Why we need a national health service

By Diana O’Dwyer

In announcing the nurses’ overwhelming decision to strike, INMO President, Martina Harkin-Kelly said: “We’re standing up for safe staffing, fair pay, and for our patients, who deserve better care”. Decades of under-resourcing, compounded by austerity since the crash, have left us with 2,000 fewer nurses than in 2007 and less than two-thirds of the recommended number of hospital consultants. As with nurses, recruitment and retention of doctors and other healthcare professionals is difficult due to increasingly intolerable working conditions. The nurses’ strike is therefore a strike not just for nurses but for all public healthcare workers.

Eleven billion in austerity cutbacks from 2009 -2017 have reinforced the two-tier system nature of the Irish health service. Public hospitals have been forced into financial dependence on income from private patients, allowed to jump the queue ahead of poorer, sicker patients. Even when public patients finally access treatment, the care they receive is generally inferior.

Waiting list & rising costs

Health expert, Maev-Ann Wren, has explained that consultants “have an economic incentive to favour private patients, which contributes to public patient waiting lists and leaves much of public patient care in the hands of poorly supervised and trained junior doctors”. Aside from the appalling injustice of this, it means delaying treatment of public patients until they are sicker and treatment is costlier. It is one of the main causes of the one million people on public waiting lists and rising healthcare costs.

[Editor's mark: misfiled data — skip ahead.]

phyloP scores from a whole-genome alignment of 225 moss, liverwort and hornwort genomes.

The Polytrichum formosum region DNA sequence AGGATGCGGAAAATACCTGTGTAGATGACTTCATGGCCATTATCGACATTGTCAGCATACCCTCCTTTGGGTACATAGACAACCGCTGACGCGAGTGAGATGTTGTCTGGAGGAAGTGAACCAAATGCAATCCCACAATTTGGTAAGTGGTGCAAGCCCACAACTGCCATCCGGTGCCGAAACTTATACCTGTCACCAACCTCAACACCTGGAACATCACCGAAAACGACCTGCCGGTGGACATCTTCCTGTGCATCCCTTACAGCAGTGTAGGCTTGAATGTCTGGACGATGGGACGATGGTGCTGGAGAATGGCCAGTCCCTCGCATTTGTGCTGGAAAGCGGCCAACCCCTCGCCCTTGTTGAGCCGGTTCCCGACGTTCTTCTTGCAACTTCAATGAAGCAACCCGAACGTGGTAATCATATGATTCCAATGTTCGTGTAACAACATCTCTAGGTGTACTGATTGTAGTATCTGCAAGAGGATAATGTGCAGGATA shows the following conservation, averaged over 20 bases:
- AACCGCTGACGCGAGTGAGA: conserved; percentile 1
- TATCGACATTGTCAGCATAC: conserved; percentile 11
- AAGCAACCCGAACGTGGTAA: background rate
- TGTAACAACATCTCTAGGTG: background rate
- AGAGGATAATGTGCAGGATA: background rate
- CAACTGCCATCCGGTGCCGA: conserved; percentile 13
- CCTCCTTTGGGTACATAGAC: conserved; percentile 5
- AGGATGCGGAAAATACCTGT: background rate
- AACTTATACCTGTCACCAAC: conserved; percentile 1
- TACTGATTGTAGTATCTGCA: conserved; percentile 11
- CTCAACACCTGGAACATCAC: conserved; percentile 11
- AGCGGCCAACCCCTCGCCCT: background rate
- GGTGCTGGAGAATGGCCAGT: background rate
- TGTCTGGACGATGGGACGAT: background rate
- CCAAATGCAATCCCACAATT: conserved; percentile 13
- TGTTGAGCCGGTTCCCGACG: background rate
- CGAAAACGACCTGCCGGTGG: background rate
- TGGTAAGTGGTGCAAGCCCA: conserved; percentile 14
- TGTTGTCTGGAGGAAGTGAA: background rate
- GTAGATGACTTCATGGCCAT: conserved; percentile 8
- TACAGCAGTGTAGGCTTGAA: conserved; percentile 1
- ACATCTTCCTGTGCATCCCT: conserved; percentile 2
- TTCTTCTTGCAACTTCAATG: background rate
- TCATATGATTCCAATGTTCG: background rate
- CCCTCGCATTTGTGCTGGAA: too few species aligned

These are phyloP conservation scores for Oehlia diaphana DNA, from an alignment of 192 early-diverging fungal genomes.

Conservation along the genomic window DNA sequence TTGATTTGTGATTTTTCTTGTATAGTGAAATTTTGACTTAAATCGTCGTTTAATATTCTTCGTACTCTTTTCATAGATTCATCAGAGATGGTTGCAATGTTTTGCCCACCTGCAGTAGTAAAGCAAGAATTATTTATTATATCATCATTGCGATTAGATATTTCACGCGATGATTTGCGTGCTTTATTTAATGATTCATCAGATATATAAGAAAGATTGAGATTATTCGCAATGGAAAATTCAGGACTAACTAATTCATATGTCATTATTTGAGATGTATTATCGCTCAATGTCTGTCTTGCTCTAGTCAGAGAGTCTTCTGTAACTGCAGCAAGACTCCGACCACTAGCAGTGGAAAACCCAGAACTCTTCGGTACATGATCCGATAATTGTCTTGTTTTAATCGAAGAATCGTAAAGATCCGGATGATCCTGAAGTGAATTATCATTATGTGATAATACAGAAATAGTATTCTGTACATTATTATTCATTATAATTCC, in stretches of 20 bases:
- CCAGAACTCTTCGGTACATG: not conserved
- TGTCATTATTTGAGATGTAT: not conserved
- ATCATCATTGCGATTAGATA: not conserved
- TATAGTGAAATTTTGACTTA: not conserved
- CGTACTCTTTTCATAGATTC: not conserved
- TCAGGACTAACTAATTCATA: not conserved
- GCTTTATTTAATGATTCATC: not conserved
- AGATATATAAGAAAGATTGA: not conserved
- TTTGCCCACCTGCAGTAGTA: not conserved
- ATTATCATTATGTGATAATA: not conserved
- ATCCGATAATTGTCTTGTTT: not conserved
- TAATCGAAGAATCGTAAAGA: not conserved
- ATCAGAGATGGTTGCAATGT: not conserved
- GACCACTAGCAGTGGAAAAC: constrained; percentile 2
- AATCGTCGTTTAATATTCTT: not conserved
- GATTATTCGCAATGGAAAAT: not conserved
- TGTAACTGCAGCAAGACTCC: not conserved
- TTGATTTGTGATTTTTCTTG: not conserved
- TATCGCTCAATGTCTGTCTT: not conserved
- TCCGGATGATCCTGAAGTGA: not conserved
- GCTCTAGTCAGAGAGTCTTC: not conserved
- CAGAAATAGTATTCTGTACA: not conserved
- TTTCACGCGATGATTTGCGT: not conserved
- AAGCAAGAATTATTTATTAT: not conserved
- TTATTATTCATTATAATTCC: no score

Unlike the consultant and GP organisations, which have historically blocked the introduction of free universal healthcare due to their economic interest in fee income from private patients, the INMO calls for “a free single-tiered, universally accessible, public health service where access is determined solely by need and not by ability to pay” and for all health professionals, including GPs, to be directly employed by the state. The nurses’ strike is therefore a strike for everyone who depends on the public health service – and for all workers crippled by the cost of private health insurance.

What kind of public system?

The Socialist Party supports the INMO demand for a universal free and fully public health service but would go further. An Irish National Health System must also be secular. This means separating church and state: voluntary hospitals and other healthcare organisations must be freed from religious influence and along with the rest of the health service should be democratically run by workers and patients’ representatives rather than unaccountable managers.

To enable optimal use of resources, private hospitals and healthcare companies must also be taken into public ownership. Public/private healthcare apartheid exists not only in the private ward in the public hospital but in the 21 private hospitals that account for one in six acute hospital beds yet deny them to the sickest patients. Another particularly striking example is the profit-hungry pharmaceutical companies that invent lifesaving drugs but price them out of reach of those who need them.

Socialist Party stands for:
–    Immediate reversal of all austerity measures
–    Pay restoration – no to two tier pay
–    A living wage for all – Wage increases in line with increases of the cost of living
–    End the outsourcing of jobs in the health service – for all staff to be directly employed
–    For a fully funded national public health service free at the point of use
–    Take all private hospitals, pharmaceutical and healthcare companies out of hands of profiteers by putting them into democratic public ownership.

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